Each ExCB can, to a significant extent, independently specify how the manufacturer's ignition hazard assessment should be evaluated for plausibility and accuracy. However, some basic prerequisites for this are described in OD 280, such as:
- The ExCB should put together an expert team, which can also include manufacturer's representatives
- In collaboration with the ExTL and the manufacturer, a project plan containing the sequence for testing and assessment, as well as the applicable standards, should be created
- This project plan should also include the required tests performed by the ExTL, as well as the tests at the manufacturer's laboratories that are monitored by the ExTL
- Upon successful completion, a test report (ExTR) is created, containing the detailed results of the ignition source assessment and additional information regarding the tests performed
One important decision to be made by the ExCB/ExTL is the decision regarding the acceptance of test results from third parties. These include, for instance, declarations regarding the material properties of plastics, such as UV resistance and material composition. At this point, it must be noted that often, only the original manufacturer is able to provide the corresponding data. A decision must also be made regarding the use of test results from the manufacturer. To have in-house tests recognised, the manufacturer must obtain consent from the ExCB and meet the requirements in OD 024 .
Most machines and equipment are electrically actuated and operated, and perform a mechanical role. As a rule, therefore, both electrical and non-electrical explosion protection elements that need to be certified are typically present. To do so, the manufacturer has the following options according to :
- Certification of only the electrical part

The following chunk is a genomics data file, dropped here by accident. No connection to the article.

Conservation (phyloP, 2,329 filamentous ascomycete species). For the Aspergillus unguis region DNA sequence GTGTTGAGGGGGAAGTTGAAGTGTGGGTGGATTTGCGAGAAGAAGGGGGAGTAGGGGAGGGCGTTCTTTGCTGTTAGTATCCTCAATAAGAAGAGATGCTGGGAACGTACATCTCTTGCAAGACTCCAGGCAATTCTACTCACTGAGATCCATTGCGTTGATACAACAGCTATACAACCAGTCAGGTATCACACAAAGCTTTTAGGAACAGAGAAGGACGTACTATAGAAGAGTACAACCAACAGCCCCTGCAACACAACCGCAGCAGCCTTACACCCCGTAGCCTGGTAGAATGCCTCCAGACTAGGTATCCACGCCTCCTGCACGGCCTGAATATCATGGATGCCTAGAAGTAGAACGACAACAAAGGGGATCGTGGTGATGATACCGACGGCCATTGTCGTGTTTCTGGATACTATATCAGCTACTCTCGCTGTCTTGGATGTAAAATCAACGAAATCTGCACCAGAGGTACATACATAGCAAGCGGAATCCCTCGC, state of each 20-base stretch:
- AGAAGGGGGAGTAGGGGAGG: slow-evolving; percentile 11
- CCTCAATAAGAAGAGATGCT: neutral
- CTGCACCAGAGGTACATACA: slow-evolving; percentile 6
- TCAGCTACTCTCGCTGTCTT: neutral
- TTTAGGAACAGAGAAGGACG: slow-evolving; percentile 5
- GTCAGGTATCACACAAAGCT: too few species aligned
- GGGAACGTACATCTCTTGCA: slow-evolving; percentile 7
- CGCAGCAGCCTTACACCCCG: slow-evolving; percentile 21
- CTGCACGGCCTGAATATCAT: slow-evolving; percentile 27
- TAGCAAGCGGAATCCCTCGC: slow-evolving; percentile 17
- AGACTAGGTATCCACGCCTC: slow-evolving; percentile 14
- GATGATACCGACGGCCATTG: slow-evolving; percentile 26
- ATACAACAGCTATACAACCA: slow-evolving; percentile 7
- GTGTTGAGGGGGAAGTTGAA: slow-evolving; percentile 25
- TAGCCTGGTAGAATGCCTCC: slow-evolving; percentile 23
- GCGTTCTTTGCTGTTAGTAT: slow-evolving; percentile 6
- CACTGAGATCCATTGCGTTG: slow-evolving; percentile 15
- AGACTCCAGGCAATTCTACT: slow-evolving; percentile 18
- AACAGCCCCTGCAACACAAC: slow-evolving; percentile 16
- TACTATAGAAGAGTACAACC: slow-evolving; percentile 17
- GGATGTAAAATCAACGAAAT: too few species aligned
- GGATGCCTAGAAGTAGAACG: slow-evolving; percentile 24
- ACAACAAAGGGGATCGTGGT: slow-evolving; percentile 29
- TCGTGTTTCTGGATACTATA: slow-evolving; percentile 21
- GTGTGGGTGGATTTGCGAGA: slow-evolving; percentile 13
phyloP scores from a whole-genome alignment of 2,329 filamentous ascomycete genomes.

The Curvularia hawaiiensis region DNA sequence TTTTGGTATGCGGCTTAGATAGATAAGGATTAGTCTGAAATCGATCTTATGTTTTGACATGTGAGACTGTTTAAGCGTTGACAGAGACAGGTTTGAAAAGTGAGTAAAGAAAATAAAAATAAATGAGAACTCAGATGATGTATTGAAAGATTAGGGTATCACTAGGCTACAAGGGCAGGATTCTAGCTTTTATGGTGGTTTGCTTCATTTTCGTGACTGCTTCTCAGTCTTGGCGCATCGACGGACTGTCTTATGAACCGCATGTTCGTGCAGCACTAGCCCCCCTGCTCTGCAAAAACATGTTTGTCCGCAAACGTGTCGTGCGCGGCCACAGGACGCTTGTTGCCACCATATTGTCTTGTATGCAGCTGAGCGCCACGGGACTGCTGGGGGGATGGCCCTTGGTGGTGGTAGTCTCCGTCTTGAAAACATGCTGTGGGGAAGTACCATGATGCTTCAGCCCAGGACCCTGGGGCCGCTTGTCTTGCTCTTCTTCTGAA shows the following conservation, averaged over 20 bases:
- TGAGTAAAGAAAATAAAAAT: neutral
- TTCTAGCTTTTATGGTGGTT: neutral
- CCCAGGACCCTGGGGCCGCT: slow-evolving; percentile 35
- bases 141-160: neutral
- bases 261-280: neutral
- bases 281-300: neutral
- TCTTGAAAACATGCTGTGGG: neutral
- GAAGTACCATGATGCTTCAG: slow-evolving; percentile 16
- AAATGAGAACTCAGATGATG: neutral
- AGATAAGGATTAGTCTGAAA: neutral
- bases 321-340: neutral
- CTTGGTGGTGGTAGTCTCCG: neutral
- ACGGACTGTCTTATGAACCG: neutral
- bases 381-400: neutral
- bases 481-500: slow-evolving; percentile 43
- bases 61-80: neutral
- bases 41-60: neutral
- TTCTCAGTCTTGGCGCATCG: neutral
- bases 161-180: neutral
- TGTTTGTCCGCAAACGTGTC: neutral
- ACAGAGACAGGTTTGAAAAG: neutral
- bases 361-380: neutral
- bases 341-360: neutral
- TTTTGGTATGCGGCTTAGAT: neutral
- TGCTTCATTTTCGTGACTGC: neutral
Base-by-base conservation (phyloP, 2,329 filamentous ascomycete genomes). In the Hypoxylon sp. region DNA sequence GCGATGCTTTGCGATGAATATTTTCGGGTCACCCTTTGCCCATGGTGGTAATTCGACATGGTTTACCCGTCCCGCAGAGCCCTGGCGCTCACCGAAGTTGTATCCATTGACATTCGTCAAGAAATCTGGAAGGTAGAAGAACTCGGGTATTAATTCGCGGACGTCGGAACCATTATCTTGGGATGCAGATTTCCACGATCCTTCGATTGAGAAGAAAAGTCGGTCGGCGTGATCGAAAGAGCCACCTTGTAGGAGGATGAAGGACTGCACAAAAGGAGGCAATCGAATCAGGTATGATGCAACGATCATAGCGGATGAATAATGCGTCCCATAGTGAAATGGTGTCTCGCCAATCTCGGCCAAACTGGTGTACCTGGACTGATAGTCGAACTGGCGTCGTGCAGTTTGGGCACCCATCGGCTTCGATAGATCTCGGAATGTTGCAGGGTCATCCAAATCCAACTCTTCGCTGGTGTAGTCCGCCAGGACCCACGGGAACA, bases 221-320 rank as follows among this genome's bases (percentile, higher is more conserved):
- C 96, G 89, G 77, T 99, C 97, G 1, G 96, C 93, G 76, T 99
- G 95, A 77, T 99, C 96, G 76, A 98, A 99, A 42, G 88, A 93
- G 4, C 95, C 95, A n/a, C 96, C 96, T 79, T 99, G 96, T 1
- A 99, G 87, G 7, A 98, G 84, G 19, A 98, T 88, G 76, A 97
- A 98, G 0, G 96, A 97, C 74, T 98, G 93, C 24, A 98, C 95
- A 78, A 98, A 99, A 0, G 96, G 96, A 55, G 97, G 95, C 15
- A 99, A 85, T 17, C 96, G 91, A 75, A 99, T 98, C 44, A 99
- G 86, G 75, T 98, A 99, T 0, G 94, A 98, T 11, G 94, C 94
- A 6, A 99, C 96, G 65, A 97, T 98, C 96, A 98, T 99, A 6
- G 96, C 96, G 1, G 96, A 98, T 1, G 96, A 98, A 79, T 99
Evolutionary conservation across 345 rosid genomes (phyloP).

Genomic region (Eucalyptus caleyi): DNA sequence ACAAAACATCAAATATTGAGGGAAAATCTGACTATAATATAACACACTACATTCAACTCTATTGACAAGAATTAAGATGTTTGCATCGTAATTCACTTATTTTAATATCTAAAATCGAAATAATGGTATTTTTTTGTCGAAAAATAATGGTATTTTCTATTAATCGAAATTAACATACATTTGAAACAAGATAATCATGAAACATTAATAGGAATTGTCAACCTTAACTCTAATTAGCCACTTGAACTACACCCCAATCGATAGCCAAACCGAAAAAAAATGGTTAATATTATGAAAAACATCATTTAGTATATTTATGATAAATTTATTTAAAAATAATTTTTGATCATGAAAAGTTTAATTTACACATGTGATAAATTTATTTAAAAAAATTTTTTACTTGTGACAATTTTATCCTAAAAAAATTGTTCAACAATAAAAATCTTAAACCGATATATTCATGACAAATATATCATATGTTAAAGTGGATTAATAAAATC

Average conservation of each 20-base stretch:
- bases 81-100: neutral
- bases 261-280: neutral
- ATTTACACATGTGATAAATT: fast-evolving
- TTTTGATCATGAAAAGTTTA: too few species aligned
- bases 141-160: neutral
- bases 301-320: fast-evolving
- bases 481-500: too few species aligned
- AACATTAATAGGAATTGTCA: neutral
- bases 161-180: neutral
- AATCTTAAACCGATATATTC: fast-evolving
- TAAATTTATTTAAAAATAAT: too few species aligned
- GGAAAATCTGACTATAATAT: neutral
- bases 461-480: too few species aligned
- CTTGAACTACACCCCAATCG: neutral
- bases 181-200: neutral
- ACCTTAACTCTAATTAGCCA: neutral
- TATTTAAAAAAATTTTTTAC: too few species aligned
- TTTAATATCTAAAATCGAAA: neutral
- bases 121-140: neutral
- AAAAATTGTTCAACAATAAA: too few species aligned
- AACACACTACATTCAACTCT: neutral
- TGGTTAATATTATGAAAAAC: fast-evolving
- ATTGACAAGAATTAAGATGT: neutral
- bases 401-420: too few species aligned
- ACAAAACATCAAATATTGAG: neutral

- Certification of the non-electrical part
- Certification of both elements in a single certificate
The first two options may be of interest to manufacturers of devices with a modular design, while the last is suitable for the certification of complete series devices. In these cases, the device description must state which parts of the equipment are recorded in the certificate.
1. Guidance for Applicants seeking IECEx Certification under the IECEx Certified Equipment Scheme, IECEx 02 Ed. 2. www.iec.com. [Online] October 2011. [Accessed on: 17.06.2020.]
2. ISO 9001 Quality management systems – Requirements. Berlin: Beuth, 2015.
3. ISO/IEC Explosive atmospheres — Part 34: Application of quality management systems for Ex Product manufacture. Berlin: Beuth, 2018.
4. OD 017 Operational Document – Drawing and documentation Guidance for IEC Ex Certification – for use by Manufacturers and ExTLS - Ed 6. www.iecex.com. [Online] 08.07.2019. [Accessed on: 17.06.2020.]
5. OD 024 Operational Document – IECEx Rules of Procedure covering testing, or witnessing testing at a manufacturer’s or user’s facility (Ed 3.1). www.iecex.com. [Online] 14.11.2019. [Accessed on: 17.06.2020.]
6. IECEx 02: IEC System for Certification to Standards relating to Equipment for use in Explosive Atmospheres (IECEx System) IECEx Certified Equipment Scheme covering equipment for use in explosive atmospheres – Rules of Procedure (Ed 7.1). www.iecex.com. [Online] 01.11.2019. [Accessed on 17.06.2020.]
7. ATEX 2014/34/EU: Guidelines 2nd edition. [Online] December 2017. [Accessed on: 20.05.2019.]
8. DIN IEC Explosive atmospheres – Part 33: Equipment protection by special protection 's'. Berlin: Beuth, 2016.
9. OD 233 Operational Document: IECEx Certified Equipment Scheme – Assessment of Ex "s" Equipment. www.iecex.com. [Online] February 2017. [Accessed on: 04.04.2020.]
10. EN 13463-1: Non-electrical equipment for use in potentially explosive atmospheres – Part 1: Basic method and requirements. Berlin: Beuth, 2009.
11. DIN EN ISO 80079-36: Explosive atmospheres — Part 36: Non-electrical equipment for explosive atmospheres — Basic method and requirements. Berlin: Beuth, 2016.
12. DIN IEC TS 60079-46: Explosive atmospheres – Part 46: Equipment assemblies. Berlin: Beuth, 2018.
13. DIN EN IEC 60079-14: Explosive atmospheres – Part 14: Electrical installations design, selection and erection. Berlin: Beuth, 2013.
14. OD 280: Operational Document IECEx Certified Equipment Scheme – Guide to Certification of Non-electrical Equipment and Protective Systems. www.iecex.com. [Online] 30.09.2018. [Accessed on: 13.02.2020.]